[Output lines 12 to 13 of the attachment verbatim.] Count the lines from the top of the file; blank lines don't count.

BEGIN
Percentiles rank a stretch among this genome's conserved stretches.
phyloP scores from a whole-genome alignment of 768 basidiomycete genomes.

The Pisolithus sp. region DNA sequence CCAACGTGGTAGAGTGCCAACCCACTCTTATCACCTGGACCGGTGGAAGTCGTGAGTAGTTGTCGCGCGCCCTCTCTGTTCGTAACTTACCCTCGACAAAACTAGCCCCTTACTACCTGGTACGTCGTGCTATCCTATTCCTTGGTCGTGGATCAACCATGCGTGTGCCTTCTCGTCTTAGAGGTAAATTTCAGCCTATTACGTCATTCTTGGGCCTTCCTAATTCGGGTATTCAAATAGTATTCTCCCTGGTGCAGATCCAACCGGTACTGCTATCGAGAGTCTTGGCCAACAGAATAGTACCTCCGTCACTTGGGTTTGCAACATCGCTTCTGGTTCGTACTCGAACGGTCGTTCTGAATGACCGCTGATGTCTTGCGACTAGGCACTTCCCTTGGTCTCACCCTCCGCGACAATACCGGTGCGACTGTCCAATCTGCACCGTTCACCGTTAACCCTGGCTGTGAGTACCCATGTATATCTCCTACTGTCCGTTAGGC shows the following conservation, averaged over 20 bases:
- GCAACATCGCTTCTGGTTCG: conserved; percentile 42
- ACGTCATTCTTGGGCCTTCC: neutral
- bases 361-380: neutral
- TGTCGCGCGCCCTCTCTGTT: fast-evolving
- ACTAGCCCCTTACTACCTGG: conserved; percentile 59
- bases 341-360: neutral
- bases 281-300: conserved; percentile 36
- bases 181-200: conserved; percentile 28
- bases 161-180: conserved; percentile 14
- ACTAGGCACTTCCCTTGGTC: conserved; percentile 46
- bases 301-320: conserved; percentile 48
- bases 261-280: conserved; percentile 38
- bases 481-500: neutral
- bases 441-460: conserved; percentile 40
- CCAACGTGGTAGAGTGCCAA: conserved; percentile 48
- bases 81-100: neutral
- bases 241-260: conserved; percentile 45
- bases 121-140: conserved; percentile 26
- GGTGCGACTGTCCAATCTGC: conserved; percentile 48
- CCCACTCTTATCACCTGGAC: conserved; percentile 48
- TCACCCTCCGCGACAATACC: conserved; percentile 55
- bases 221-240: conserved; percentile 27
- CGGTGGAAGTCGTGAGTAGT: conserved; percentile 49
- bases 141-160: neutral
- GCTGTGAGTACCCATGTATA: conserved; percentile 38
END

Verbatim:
- bases 161-180: conserved; percentile 14
- ACTAGGCACTTCCCTTGGTC: conserved; percentile 46